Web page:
Bangladesh court orders confiscation of building owner’s assets

Mourners, carrying photos of missing relatives, have gathered near the collapsed building in Bangladesh.
Mourners, carrying photos of missing relatives, have gathered near the collapsed building in Bangladesh.

DHAKA, Bangladesh — A Bangladesh court has asked the government to confiscate assets belonging to the owner of the factory complex that collapsed last week as hopes fade for more survivors after the nation’s biggest industrial disaster.

The property and assets belonging to Sohel Rana, owner of the eight-story Rana Plaza that collapsed, killing at least 387 people, as well as of four owners of garment factories in the complex should be seized, High Court judges Mirza Hussain Haider and Muhammad Khurshid Alam Sarkar said in a ruling Tuesday in Dhaka. They have also barred transfer of assets held by the five, according to the ruling.

The collapse of the building in Savar last week is at least the third reported major industrial accident in the South Asian nation since November, when 112 people died in a fire at a workshop that was producing clothes for companies including Wal-Mart Stores. Protesters in and around Dhaka blocked roads and clashed with police last week demanding punishment for Rana, a member of the ruling Awami League political party’s youth wing.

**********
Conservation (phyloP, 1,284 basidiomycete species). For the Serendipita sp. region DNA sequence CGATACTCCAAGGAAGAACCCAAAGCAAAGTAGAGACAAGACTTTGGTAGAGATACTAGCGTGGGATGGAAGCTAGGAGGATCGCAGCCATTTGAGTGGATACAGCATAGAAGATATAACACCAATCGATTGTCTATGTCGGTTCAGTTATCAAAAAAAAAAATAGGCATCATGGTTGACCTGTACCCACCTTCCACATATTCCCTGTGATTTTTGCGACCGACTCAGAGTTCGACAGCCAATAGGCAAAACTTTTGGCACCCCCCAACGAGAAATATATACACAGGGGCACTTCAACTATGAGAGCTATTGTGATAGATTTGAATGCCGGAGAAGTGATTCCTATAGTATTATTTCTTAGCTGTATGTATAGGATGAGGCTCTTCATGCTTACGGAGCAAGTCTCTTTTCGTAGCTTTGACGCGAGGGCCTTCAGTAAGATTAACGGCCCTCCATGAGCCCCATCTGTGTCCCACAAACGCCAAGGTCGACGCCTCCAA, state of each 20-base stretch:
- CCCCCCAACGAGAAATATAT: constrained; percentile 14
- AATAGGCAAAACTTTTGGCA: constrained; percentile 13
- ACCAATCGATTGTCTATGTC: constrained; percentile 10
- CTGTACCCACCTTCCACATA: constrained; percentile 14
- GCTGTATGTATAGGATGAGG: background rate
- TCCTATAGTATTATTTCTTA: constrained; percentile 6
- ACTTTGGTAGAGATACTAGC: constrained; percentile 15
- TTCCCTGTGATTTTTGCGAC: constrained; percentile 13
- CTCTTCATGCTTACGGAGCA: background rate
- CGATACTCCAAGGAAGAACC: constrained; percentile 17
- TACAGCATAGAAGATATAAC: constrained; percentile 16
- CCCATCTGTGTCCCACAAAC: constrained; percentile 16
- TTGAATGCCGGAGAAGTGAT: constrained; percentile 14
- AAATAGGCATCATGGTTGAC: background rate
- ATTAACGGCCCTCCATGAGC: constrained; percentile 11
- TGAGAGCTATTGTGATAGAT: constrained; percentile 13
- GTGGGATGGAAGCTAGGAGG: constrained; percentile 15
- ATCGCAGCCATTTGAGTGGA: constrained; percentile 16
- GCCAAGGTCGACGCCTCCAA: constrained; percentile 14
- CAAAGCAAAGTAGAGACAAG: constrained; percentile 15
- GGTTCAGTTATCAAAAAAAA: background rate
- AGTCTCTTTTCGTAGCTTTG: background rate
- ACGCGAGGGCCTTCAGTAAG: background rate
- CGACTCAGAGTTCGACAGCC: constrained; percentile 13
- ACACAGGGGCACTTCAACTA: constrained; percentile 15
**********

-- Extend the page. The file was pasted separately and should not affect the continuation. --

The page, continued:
Rescue efforts are continuing and no new survivor was found for a second day, according to supervisors. They have pulled 2,437 alive from the rubble. The government hasn’t provided estimates on how many are missing.

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Bangladesh Prime Minister Sheikh Hasina Wajed on Monday visited the site, where hundreds are still waiting to learn the fate of family members.

Rana, 38, was flown to the capital Dhaka after being arrested near the western border. Police have arrested the executives of four apparel makers housed in the building.

After cracks were found in the building April 23, Rana forced workers to return to their posts and said it was safe as it was being checked by engineers, according to Mokhlesur Rahman, director general of the Rapid Action Battalion, an elite law-enforcement agency.

Rana’s wife and father were among the people arrested. The police have 15 days to interrogate Rana, according to a court order issued Monday. Anisur Rahman, chairman of Ether Tex, housed in Rana Plaza, turned himself in April 28.


About 300 factories employing as many as 500,000 people in the industrial belt of Ashulia, about 6.2 miles from Savar, suspended their production Tuesday after briefly resuming work in the morning as some workers stormed out calling for safe work environments, Atiqul Islam, president of Bangladesh Garment Manufacturers and Exporters Association, said.